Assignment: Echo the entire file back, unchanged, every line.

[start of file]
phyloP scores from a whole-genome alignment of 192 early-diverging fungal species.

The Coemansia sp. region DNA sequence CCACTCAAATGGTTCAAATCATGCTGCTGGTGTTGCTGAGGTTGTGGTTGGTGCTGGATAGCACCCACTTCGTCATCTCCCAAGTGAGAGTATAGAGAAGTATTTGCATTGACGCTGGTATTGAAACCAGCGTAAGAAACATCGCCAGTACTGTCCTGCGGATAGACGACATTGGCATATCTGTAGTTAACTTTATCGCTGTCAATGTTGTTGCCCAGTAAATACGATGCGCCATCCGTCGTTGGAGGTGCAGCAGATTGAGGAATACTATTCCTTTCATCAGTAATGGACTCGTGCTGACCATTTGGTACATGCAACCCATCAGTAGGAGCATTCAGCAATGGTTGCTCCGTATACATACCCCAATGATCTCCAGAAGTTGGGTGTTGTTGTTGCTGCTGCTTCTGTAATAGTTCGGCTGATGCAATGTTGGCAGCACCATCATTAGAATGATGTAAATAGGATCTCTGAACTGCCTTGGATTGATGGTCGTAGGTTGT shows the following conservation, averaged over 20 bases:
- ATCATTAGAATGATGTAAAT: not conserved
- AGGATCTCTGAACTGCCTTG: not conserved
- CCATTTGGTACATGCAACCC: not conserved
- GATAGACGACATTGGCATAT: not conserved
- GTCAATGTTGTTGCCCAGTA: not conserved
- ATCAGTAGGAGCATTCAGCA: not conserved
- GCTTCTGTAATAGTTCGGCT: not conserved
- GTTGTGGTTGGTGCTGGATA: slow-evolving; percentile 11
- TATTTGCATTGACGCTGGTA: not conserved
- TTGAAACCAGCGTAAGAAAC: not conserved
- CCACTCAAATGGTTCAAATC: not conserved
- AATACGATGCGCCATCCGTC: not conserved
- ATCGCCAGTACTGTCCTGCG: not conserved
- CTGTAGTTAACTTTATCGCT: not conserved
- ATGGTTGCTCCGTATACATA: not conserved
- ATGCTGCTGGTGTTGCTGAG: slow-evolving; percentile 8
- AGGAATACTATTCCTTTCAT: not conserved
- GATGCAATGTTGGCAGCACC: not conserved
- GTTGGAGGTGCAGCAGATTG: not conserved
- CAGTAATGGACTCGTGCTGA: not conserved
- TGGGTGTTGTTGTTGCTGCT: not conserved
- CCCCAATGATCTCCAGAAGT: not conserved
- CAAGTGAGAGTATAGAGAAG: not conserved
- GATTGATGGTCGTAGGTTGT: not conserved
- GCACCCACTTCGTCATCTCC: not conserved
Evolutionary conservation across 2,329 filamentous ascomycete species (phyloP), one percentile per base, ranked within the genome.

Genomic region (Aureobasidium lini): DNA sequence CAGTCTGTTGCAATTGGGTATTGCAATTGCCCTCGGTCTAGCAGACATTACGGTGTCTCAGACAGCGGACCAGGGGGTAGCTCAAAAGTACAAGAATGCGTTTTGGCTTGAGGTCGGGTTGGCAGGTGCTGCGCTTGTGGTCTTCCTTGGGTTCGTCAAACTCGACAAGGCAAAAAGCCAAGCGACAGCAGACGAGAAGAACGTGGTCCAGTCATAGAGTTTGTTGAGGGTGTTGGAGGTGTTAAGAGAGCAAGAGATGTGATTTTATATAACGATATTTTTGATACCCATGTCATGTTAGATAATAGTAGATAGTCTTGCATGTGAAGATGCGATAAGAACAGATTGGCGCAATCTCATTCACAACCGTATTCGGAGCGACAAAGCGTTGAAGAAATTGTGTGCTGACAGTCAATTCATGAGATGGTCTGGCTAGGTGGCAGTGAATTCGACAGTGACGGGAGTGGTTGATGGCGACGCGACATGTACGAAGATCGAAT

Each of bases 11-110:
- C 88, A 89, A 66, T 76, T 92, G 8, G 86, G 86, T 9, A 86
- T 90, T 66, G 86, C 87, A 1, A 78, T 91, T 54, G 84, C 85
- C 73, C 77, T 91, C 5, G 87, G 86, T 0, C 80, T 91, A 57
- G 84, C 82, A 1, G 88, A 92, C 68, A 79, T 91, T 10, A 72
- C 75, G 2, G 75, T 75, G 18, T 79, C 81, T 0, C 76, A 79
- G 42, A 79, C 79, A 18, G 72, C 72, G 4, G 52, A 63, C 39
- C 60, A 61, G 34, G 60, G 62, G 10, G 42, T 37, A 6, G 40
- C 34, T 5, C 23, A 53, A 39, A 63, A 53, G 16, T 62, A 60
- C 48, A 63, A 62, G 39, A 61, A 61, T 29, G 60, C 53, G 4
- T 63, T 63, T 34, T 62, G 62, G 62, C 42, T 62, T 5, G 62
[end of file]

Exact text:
phyloP scores from a whole-genome alignment of 192 early-diverging fungal species.

The Coemansia sp. region DNA sequence CCACTCAAATGGTTCAAATCATGCTGCTGGTGTTGCTGAGGTTGTGGTTGGTGCTGGATAGCACCCACTTCGTCATCTCCCAAGTGAGAGTATAGAGAAGTATTTGCATTGACGCTGGTATTGAAACCAGCGTAAGAAACATCGCCAGTACTGTCCTGCGGATAGACGACATTGGCATATCTGTAGTTAACTTTATCGCTGTCAATGTTGTTGCCCAGTAAATACGATGCGCCATCCGTCGTTGGAGGTGCAGCAGATTGAGGAATACTATTCCTTTCATCAGTAATGGACTCGTGCTGACCATTTGGTACATGCAACCCATCAGTAGGAGCATTCAGCAATGGTTGCTCCGTATACATACCCCAATGATCTCCAGAAGTTGGGTGTTGTTGTTGCTGCTGCTTCTGTAATAGTTCGGCTGATGCAATGTTGGCAGCACCATCATTAGAATGATGTAAATAGGATCTCTGAACTGCCTTGGATTGATGGTCGTAGGTTGT shows the following conservation, averaged over 20 bases:
- ATCATTAGAATGATGTAAAT: not conserved
- AGGATCTCTGAACTGCCTTG: not conserved
- CCATTTGGTACATGCAACCC: not conserved
- GATAGACGACATTGGCATAT: not conserved
- GTCAATGTTGTTGCCCAGTA: not conserved
- ATCAGTAGGAGCATTCAGCA: not conserved
- GCTTCTGTAATAGTTCGGCT: not conserved
- GTTGTGGTTGGTGCTGGATA: slow-evolving; percentile 11
- TATTTGCATTGACGCTGGTA: not conserved
- TTGAAACCAGCGTAAGAAAC: not conserved
- CCACTCAAATGGTTCAAATC: not conserved
- AATACGATGCGCCATCCGTC: not conserved
- ATCGCCAGTACTGTCCTGCG: not conserved
- CTGTAGTTAACTTTATCGCT: not conserved
- ATGGTTGCTCCGTATACATA: not conserved
- ATGCTGCTGGTGTTGCTGAG: slow-evolving; percentile 8
- AGGAATACTATTCCTTTCAT: not conserved
- GATGCAATGTTGGCAGCACC: not conserved
- GTTGGAGGTGCAGCAGATTG: not conserved
- CAGTAATGGACTCGTGCTGA: not conserved
- TGGGTGTTGTTGTTGCTGCT: not conserved
- CCCCAATGATCTCCAGAAGT: not conserved
- CAAGTGAGAGTATAGAGAAG: not conserved
- GATTGATGGTCGTAGGTTGT: not conserved
- GCACCCACTTCGTCATCTCC: not conserved
Evolutionary conservation across 2,329 filamentous ascomycete species (phyloP), one percentile per base, ranked within the genome.

Genomic region (Aureobasidium lini): DNA sequence CAGTCTGTTGCAATTGGGTATTGCAATTGCCCTCGGTCTAGCAGACATTACGGTGTCTCAGACAGCGGACCAGGGGGTAGCTCAAAAGTACAAGAATGCGTTTTGGCTTGAGGTCGGGTTGGCAGGTGCTGCGCTTGTGGTCTTCCTTGGGTTCGTCAAACTCGACAAGGCAAAAAGCCAAGCGACAGCAGACGAGAAGAACGTGGTCCAGTCATAGAGTTTGTTGAGGGTGTTGGAGGTGTTAAGAGAGCAAGAGATGTGATTTTATATAACGATATTTTTGATACCCATGTCATGTTAGATAATAGTAGATAGTCTTGCATGTGAAGATGCGATAAGAACAGATTGGCGCAATCTCATTCACAACCGTATTCGGAGCGACAAAGCGTTGAAGAAATTGTGTGCTGACAGTCAATTCATGAGATGGTCTGGCTAGGTGGCAGTGAATTCGACAGTGACGGGAGTGGTTGATGGCGACGCGACATGTACGAAGATCGAAT

Each of bases 11-110:
- C 88, A 89, A 66, T 76, T 92, G 8, G 86, G 86, T 9, A 86
- T 90, T 66, G 86, C 87, A 1, A 78, T 91, T 54, G 84, C 85
- C 73, C 77, T 91, C 5, G 87, G 86, T 0, C 80, T 91, A 57
- G 84, C 82, A 1, G 88, A 92, C 68, A 79, T 91, T 10, A 72
- C 75, G 2, G 75, T 75, G 18, T 79, C 81, T 0, C 76, A 79
- G 42, A 79, C 79, A 18, G 72, C 72, G 4, G 52, A 63, C 39
- C 60, A 61, G 34, G 60, G 62, G 10, G 42, T 37, A 6, G 40
- C 34, T 5, C 23, A 53, A 39, A 63, A 53, G 16, T 62, A 60
- C 48, A 63, A 62, G 39, A 61, A 61, T 29, G 60, C 53, G 4
- T 63, T 63, T 34, T 62, G 62, G 62, C 42, T 62, T 5, G 62